I grew up in a small town called Conwy, on the edge of Snowdonia, Britain’s first national park. The electricity that powered my parents’ house came from two nuclear plants and one hydro plant. The only windmill in the area was atop a hill beside the New-Agey Centre for Alternative Technology in Machynlleth.
Until recently, my love for the Welsh landscape overwhelmed my appreciation or the value of wind power. I didn’t want to see the mountains and valleys of Wales besmirched by giant, white, bird-killing wind turbines, even if the turbines mitigated climate change.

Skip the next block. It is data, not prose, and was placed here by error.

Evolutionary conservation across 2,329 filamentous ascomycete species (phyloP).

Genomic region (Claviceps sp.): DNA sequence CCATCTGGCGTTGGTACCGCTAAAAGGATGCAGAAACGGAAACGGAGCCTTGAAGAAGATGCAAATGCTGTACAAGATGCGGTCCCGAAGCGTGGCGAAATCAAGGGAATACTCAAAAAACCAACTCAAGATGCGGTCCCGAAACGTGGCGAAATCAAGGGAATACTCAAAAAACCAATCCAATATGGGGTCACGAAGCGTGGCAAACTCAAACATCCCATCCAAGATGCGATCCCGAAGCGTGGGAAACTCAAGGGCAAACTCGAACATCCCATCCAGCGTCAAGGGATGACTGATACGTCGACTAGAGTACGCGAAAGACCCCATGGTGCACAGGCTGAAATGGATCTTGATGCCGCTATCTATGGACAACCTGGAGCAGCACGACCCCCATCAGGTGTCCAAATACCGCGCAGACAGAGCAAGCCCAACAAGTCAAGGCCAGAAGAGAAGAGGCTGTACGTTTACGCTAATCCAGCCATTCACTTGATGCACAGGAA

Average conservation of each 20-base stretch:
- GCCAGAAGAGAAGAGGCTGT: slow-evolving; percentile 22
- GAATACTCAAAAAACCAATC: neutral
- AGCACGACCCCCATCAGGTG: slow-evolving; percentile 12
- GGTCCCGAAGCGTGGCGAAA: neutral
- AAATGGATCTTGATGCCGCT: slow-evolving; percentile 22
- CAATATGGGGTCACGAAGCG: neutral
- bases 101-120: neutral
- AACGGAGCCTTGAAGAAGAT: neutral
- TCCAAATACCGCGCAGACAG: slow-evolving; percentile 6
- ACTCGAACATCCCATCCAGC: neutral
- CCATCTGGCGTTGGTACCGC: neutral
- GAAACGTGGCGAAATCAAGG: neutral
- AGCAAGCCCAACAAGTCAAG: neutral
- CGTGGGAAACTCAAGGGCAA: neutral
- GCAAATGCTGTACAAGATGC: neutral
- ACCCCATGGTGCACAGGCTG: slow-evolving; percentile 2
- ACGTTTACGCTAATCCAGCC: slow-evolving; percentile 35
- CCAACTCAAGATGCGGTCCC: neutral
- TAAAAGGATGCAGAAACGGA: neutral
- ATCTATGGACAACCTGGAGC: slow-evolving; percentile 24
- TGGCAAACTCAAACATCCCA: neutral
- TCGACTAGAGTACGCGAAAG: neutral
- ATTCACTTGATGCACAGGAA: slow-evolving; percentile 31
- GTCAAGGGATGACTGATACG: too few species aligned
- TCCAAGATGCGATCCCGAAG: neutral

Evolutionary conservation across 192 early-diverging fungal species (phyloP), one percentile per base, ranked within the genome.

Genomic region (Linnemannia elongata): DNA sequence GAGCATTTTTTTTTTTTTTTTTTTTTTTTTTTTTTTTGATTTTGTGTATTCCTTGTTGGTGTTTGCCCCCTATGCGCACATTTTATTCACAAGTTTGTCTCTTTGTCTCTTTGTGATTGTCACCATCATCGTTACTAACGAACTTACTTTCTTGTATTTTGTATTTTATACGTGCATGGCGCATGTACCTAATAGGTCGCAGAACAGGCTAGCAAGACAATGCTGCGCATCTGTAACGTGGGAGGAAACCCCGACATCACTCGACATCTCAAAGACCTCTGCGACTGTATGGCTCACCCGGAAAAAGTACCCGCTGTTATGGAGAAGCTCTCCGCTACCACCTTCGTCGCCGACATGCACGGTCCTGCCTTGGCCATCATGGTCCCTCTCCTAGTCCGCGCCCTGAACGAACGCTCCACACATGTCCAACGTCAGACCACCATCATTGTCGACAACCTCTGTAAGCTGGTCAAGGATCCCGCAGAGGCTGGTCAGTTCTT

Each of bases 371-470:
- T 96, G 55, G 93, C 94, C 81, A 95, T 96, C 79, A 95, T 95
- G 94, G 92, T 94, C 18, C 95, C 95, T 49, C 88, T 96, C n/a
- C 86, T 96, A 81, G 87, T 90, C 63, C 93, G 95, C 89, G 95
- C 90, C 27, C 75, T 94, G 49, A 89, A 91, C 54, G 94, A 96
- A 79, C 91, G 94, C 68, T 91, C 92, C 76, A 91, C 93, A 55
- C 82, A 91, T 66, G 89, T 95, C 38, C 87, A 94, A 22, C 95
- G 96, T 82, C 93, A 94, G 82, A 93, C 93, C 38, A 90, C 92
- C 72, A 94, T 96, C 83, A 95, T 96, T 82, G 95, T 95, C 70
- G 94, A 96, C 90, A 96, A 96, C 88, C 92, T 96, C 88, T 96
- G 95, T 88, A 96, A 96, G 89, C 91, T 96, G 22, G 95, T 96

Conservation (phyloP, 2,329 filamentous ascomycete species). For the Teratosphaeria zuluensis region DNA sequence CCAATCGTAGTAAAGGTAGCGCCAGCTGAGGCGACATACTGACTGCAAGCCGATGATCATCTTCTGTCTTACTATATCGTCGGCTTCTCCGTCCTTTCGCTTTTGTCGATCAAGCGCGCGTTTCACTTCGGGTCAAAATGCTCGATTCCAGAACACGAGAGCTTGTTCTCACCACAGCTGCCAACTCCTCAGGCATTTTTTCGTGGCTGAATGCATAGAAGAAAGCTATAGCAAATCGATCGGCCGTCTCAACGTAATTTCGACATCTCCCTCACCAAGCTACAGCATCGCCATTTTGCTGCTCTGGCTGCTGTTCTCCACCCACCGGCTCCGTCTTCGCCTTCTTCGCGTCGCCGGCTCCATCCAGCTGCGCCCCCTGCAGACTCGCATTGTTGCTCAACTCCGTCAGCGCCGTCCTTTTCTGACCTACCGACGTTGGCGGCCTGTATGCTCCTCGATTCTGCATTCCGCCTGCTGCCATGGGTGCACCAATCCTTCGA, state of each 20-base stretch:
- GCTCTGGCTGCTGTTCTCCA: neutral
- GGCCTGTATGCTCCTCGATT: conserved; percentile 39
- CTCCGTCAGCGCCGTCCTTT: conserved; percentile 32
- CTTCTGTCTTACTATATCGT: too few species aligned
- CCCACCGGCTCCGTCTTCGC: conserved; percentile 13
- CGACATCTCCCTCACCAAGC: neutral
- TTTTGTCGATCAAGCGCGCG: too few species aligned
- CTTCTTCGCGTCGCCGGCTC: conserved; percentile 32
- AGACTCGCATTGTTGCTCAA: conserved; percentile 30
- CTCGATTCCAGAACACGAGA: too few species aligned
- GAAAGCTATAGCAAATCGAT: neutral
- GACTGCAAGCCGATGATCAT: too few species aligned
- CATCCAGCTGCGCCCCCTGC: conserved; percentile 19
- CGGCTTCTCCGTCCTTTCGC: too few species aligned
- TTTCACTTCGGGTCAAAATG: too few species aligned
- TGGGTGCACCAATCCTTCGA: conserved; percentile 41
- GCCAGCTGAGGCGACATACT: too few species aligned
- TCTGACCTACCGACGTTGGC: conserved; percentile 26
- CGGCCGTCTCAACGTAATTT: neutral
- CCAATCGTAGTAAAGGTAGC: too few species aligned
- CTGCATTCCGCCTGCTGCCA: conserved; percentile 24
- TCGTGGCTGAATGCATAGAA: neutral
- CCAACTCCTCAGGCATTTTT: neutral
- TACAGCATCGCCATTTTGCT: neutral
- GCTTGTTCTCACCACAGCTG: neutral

Two things changed my mind. First, whatever you think of climate change, its causes or what should be done about them, the world demand for fossil fuels will inevitably exceed supply, perhaps before mid-century. We’ll need wind farms.
My second mind-changer is the appearance of the newest turbine designs. Some, especially the 10-MW behemoths planned for off-shore locations are strangely graceful.
But even if you don’t like the look of wind turbines, you might appreciate the artistry of photographer Pedro Correia, who put together a gallery of images of the Alto Minho wind farm in northwestern Portugal. To see the rest of the images, click on the image below.